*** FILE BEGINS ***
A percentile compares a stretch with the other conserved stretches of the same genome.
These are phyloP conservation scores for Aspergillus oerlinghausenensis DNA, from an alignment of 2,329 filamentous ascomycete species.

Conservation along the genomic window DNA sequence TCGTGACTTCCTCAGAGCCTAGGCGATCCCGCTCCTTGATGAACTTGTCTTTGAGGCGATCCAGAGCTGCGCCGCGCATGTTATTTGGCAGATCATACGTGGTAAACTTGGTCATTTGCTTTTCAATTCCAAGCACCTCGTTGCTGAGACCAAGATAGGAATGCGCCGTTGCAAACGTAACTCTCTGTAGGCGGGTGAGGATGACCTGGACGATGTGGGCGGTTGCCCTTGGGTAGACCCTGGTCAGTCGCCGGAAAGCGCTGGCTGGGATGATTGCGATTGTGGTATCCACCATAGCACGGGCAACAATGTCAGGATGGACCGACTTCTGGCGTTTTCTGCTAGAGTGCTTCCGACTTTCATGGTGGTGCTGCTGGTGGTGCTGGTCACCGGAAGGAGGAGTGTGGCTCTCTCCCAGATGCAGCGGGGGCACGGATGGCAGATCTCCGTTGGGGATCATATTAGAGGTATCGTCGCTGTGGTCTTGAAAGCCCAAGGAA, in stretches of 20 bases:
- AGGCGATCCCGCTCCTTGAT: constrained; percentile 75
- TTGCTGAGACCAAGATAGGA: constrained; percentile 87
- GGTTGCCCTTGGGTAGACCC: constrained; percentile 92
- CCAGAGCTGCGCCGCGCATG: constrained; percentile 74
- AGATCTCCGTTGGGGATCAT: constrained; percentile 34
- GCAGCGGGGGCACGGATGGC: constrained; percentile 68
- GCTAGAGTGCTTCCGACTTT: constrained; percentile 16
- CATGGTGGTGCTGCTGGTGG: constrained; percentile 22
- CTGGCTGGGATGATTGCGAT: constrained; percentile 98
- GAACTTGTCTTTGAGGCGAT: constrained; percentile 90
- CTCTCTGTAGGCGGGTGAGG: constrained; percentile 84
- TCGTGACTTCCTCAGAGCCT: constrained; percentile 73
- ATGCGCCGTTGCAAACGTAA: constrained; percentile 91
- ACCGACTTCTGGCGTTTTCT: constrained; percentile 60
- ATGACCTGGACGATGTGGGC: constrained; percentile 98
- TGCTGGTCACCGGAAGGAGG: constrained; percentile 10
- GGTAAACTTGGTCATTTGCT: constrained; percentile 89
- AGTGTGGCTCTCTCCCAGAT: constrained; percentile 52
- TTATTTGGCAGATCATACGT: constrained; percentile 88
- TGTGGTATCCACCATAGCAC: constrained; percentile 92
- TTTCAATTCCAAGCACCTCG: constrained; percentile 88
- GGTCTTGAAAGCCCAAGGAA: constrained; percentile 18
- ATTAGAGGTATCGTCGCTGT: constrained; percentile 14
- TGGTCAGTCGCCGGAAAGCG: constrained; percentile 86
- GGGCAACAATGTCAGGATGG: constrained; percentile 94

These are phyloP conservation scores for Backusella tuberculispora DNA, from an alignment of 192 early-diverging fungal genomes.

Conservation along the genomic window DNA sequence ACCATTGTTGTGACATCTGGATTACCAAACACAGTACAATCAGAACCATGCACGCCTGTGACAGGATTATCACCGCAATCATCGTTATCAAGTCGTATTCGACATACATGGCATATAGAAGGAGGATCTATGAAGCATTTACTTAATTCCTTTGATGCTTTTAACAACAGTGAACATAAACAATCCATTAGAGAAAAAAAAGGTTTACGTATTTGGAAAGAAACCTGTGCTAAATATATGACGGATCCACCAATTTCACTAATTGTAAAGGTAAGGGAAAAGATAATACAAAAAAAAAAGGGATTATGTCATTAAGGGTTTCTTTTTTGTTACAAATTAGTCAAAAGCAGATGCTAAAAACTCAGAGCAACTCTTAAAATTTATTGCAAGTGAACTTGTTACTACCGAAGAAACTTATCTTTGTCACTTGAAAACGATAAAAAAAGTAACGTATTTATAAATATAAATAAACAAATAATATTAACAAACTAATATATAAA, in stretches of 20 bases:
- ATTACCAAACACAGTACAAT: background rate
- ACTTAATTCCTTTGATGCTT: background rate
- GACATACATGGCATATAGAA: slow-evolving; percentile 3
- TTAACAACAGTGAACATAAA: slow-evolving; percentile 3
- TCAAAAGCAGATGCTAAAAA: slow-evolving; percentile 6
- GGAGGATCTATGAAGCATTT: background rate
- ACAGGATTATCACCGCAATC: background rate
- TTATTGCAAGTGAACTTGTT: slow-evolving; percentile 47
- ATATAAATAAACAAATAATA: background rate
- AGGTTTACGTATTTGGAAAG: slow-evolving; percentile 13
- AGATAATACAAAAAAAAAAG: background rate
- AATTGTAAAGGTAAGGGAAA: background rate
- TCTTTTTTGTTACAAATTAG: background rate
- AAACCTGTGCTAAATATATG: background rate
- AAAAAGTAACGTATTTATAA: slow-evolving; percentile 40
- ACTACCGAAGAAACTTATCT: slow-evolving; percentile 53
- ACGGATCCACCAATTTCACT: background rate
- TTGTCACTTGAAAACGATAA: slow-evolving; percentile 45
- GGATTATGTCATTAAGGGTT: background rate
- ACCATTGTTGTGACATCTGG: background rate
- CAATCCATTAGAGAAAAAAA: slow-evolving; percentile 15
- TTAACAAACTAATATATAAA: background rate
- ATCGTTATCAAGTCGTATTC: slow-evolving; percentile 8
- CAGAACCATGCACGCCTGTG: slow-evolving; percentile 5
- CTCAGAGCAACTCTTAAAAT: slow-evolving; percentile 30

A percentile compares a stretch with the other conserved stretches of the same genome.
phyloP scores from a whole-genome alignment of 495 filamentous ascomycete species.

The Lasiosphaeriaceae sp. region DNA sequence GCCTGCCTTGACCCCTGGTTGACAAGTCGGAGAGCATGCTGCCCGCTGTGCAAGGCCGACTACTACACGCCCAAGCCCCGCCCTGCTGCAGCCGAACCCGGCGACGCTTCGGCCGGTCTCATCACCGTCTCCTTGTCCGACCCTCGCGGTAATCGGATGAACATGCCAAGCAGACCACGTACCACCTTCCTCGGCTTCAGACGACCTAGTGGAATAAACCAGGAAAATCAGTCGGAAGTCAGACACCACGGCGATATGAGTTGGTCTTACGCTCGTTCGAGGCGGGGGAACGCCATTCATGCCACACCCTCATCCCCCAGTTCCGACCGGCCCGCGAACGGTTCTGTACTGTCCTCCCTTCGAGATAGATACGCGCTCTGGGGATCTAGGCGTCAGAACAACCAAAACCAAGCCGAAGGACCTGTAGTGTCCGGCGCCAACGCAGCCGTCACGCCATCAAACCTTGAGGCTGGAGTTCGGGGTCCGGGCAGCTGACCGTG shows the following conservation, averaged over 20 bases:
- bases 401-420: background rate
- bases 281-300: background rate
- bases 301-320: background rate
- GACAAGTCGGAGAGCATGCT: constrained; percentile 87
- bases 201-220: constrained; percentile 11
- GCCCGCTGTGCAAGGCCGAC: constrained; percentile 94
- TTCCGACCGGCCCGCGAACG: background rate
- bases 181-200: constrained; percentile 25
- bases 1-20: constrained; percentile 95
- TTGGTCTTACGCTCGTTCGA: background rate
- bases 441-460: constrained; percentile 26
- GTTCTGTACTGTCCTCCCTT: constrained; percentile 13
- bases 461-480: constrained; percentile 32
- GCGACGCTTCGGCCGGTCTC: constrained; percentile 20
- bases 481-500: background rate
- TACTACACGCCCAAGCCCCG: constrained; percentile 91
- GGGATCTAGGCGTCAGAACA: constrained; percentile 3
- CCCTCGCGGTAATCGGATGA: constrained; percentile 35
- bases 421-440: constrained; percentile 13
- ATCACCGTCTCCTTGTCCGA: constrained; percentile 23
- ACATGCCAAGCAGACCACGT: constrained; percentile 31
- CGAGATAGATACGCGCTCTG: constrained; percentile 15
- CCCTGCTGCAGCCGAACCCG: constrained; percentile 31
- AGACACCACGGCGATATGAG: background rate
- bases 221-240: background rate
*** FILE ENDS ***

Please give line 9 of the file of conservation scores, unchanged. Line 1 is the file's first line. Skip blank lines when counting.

- GCAGCGGGGGCACGGATGGC: constrained; percentile 68